Learning Objectives: In this session, teens focus on a variety of property crimes, learn what they are, and look . . .
In this session, teens focus on a variety of property crimes, learn what they are, and look at their impact on individuals and communities. Teens see that young people are often victims as well as perpetrators of these crimes. They also learn how to help protect themselves and others from property crimes.
Tips to Enhance Session 22:
- Use NCPC’s home security checklist (PDF) during Step D to teach teens what to look for when securing their home. You can share motor-vehicle theft prevention tips (PDF) to help them learn to secure their cars.
- Share identity theft statistics (PDF) with your students. Let teens know that 34 percent of identity theft victims are age 29 and under. Teach teens ways to safeguard their identities and prevent identity theft (PDF) during Step D.
- Crime in the United States 2004, Property Crime: This FBI report of property crime in the United States offers statistics for the crimes of burglary, arson, motor vehicle theft, and larceny.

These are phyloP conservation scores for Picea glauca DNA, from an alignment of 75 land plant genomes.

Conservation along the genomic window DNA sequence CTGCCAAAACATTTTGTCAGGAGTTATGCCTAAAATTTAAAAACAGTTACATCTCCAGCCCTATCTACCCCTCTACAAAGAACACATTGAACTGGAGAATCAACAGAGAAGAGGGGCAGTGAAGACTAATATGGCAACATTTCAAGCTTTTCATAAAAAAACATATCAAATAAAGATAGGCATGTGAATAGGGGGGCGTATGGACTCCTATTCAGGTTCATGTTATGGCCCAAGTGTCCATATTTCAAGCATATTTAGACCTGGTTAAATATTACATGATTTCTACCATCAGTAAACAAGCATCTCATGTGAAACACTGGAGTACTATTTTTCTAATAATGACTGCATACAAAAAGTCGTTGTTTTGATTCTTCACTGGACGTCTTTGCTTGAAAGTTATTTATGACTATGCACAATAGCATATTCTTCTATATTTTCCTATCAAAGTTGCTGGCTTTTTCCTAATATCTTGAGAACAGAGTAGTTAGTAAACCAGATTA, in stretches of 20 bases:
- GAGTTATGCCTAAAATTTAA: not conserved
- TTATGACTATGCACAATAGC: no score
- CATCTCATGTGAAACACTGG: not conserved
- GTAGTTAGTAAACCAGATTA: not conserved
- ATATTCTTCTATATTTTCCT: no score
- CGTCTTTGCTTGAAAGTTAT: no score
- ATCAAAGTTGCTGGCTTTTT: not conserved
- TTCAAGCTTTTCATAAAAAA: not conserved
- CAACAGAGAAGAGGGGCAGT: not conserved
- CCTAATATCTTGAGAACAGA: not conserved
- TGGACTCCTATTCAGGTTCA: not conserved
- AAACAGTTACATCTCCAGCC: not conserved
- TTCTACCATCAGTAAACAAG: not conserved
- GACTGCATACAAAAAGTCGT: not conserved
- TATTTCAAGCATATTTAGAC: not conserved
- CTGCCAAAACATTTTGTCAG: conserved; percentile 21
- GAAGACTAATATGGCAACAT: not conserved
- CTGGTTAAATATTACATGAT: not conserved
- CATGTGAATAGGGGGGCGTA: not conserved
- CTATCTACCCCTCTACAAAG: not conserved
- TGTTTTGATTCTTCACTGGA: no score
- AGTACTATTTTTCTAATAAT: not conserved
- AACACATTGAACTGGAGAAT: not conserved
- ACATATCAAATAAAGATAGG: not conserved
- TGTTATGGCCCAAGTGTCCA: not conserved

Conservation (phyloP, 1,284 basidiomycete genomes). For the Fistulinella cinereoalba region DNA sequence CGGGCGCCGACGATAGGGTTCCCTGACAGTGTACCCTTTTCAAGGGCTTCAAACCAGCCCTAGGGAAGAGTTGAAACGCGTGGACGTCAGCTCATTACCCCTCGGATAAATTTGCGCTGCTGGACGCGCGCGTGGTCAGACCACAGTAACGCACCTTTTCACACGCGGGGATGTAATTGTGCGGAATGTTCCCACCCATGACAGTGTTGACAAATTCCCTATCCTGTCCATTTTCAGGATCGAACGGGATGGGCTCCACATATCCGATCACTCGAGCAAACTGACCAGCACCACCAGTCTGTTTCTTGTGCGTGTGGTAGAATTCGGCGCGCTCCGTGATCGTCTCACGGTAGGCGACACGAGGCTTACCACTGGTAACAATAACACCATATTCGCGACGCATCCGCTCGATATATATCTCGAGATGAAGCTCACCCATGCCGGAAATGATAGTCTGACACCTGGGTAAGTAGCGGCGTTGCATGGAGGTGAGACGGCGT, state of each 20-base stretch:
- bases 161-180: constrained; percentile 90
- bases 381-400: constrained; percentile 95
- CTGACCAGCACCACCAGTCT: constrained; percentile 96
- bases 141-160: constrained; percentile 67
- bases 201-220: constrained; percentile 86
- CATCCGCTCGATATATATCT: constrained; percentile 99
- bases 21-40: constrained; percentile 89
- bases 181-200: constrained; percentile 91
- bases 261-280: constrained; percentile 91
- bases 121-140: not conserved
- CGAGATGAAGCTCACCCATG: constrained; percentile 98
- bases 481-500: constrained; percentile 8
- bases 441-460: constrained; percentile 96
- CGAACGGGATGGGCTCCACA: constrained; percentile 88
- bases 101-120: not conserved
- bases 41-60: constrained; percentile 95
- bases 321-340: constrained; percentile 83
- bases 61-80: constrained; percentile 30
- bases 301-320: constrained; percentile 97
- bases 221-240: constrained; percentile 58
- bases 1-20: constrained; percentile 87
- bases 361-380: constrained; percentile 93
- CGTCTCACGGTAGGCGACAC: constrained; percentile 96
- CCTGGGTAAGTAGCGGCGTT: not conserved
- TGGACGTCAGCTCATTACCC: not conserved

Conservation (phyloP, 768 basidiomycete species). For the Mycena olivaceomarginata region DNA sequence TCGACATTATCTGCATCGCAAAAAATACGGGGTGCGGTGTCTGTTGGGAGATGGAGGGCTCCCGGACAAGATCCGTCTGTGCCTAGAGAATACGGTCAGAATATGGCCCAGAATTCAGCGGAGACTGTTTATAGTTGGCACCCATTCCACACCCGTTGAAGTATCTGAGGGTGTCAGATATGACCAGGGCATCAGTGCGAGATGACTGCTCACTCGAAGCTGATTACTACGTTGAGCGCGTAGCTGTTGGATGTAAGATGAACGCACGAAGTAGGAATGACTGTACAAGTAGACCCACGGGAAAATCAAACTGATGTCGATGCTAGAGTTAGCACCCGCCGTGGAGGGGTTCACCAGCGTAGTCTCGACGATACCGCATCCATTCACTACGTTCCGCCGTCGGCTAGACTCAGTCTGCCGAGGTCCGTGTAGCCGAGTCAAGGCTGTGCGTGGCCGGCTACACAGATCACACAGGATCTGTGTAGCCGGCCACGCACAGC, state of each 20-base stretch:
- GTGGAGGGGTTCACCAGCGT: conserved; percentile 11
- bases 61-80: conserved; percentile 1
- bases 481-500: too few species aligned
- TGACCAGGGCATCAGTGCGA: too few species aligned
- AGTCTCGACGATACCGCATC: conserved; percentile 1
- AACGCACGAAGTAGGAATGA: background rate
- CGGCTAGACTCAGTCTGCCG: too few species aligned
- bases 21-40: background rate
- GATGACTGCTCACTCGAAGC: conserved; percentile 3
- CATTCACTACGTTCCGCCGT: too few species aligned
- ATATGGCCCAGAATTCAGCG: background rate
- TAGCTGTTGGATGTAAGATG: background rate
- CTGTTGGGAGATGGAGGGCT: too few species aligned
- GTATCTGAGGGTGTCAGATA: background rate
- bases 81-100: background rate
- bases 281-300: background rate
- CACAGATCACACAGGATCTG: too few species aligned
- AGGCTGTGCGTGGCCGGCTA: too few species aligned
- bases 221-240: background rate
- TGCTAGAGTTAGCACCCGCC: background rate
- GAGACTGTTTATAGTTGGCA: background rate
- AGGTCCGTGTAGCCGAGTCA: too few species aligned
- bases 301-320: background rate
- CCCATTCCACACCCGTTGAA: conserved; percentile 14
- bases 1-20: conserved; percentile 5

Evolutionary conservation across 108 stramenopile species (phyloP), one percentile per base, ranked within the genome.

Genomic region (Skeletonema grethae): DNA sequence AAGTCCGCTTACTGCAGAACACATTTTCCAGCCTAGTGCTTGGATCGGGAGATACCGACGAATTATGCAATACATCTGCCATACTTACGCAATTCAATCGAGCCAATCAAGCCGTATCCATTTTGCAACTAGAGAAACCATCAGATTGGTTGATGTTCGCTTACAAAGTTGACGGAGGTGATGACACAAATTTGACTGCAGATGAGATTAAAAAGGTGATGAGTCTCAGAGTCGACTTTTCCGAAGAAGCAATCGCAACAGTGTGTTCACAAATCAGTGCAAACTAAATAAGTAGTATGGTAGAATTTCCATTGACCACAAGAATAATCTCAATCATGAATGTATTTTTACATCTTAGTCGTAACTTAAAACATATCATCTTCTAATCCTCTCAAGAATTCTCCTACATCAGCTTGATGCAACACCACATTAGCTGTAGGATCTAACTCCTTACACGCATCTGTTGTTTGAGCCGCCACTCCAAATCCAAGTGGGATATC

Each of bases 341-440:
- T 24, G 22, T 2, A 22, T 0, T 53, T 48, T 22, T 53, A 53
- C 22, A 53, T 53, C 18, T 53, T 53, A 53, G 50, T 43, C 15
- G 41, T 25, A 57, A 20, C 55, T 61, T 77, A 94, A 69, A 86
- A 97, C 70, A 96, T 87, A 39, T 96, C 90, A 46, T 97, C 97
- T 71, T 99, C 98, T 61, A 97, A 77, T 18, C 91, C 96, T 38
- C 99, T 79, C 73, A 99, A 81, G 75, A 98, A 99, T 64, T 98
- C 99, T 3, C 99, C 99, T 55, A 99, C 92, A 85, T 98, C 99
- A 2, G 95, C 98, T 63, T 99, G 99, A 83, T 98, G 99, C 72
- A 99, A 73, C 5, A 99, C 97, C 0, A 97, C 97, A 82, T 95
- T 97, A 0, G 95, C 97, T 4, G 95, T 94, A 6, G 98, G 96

- National Association for Shoplifting Prevention: Provides statistics, research, and articles regarding the reasons people shoplift and methods to prevent shoplifting from occurring.
Community Resource People:
- Police officer: Can share statistics, consequences, and information regarding property crimes in your community.
Keep in mind that you should give the CRP the session materials at least one week before he or she will participate in your class.
Service-Learning Project Ideas:
- Short Project: Students can create posters for each type of property crime, and display them throughout the school building. The posters should include the name of the crime, the definition, a picture or illustration of the crime, and a way to prevent the crime.
- Medium-Length Project: Students can become engaged in cross-age teaching. They can use NCPC’s Seniors and Telemarketing Fraud 101 (PDF) booklet to teach seniors to avoid telephone scams.
- Long Project: Students can create an audio public service announcement concerning a property crime that is often committed in their community. Students can center the message around the costs and consequences of engaging in the specific crime, and end the announcement with a message of prevention.